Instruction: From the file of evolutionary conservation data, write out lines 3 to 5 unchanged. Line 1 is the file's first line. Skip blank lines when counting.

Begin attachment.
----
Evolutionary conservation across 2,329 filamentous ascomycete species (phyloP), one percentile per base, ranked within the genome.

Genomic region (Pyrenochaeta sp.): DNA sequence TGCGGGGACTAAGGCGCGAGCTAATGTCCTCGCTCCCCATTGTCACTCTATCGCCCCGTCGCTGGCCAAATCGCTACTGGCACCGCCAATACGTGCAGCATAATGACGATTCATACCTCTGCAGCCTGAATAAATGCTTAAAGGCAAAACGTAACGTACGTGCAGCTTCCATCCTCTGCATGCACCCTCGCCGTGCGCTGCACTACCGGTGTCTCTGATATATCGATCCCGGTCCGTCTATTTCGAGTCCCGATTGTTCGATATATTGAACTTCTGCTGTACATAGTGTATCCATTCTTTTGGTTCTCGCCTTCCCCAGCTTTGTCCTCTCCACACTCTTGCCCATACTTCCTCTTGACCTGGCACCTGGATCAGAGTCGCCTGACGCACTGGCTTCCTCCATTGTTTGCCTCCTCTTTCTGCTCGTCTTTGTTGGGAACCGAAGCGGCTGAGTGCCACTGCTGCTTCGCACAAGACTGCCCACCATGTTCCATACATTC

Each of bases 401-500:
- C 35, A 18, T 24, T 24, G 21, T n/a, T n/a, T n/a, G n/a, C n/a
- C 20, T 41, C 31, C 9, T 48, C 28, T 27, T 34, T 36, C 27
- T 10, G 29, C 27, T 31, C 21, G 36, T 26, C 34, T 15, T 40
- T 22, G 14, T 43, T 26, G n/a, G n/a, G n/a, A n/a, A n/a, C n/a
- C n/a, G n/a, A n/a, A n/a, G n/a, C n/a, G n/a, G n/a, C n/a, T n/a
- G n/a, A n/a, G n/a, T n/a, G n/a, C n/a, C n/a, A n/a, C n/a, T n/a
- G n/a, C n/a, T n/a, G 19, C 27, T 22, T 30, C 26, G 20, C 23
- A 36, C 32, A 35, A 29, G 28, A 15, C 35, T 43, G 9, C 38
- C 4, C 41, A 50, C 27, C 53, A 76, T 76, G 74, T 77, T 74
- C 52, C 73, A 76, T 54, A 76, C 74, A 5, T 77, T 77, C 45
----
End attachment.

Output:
Each of bases 401-500:
- C 35, A 18, T 24, T 24, G 21, T n/a, T n/a, T n/a, G n/a, C n/a
- C 20, T 41, C 31, C 9, T 48, C 28, T 27, T 34, T 36, C 27